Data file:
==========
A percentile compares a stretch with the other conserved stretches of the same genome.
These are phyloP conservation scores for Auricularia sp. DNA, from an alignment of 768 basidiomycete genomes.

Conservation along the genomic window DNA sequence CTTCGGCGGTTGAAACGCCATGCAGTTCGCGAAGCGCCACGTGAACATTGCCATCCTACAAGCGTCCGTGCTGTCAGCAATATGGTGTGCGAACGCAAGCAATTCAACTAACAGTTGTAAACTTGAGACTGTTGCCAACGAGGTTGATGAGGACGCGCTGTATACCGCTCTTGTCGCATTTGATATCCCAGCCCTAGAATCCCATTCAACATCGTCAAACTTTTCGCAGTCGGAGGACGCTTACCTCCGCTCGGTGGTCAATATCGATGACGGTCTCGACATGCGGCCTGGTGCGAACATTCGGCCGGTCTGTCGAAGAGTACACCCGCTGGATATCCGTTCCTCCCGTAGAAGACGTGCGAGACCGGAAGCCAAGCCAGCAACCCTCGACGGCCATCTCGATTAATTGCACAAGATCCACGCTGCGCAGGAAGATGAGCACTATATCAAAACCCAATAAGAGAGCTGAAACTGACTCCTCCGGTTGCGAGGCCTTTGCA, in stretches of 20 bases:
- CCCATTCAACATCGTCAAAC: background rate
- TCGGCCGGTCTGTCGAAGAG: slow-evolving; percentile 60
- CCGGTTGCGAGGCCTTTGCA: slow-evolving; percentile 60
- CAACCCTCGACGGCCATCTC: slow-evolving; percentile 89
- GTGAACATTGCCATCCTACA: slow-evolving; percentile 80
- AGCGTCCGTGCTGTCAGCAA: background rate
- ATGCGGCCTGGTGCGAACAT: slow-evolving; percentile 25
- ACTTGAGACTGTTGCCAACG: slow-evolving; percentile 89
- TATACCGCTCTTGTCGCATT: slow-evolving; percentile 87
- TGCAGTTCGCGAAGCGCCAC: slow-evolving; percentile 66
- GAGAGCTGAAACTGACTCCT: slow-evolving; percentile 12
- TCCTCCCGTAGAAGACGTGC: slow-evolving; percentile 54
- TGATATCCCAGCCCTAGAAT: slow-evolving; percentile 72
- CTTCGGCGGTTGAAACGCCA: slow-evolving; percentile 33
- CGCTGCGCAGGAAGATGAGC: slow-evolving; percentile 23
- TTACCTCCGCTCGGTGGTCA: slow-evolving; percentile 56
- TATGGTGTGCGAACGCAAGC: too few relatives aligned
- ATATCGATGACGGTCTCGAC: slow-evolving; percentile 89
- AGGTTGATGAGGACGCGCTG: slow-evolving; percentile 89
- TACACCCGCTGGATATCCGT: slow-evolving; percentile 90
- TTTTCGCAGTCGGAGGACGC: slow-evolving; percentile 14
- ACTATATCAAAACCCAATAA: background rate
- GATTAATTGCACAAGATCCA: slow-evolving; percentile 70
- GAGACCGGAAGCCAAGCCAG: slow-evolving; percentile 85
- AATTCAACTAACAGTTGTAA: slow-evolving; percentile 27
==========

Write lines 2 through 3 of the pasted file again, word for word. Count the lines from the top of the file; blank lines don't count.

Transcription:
These are phyloP conservation scores for Auricularia sp. DNA, from an alignment of 768 basidiomycete genomes.

Conservation along the genomic window DNA sequence CTTCGGCGGTTGAAACGCCATGCAGTTCGCGAAGCGCCACGTGAACATTGCCATCCTACAAGCGTCCGTGCTGTCAGCAATATGGTGTGCGAACGCAAGCAATTCAACTAACAGTTGTAAACTTGAGACTGTTGCCAACGAGGTTGATGAGGACGCGCTGTATACCGCTCTTGTCGCATTTGATATCCCAGCCCTAGAATCCCATTCAACATCGTCAAACTTTTCGCAGTCGGAGGACGCTTACCTCCGCTCGGTGGTCAATATCGATGACGGTCTCGACATGCGGCCTGGTGCGAACATTCGGCCGGTCTGTCGAAGAGTACACCCGCTGGATATCCGTTCCTCCCGTAGAAGACGTGCGAGACCGGAAGCCAAGCCAGCAACCCTCGACGGCCATCTCGATTAATTGCACAAGATCCACGCTGCGCAGGAAGATGAGCACTATATCAAAACCCAATAAGAGAGCTGAAACTGACTCCTCCGGTTGCGAGGCCTTTGCA, in stretches of 20 bases: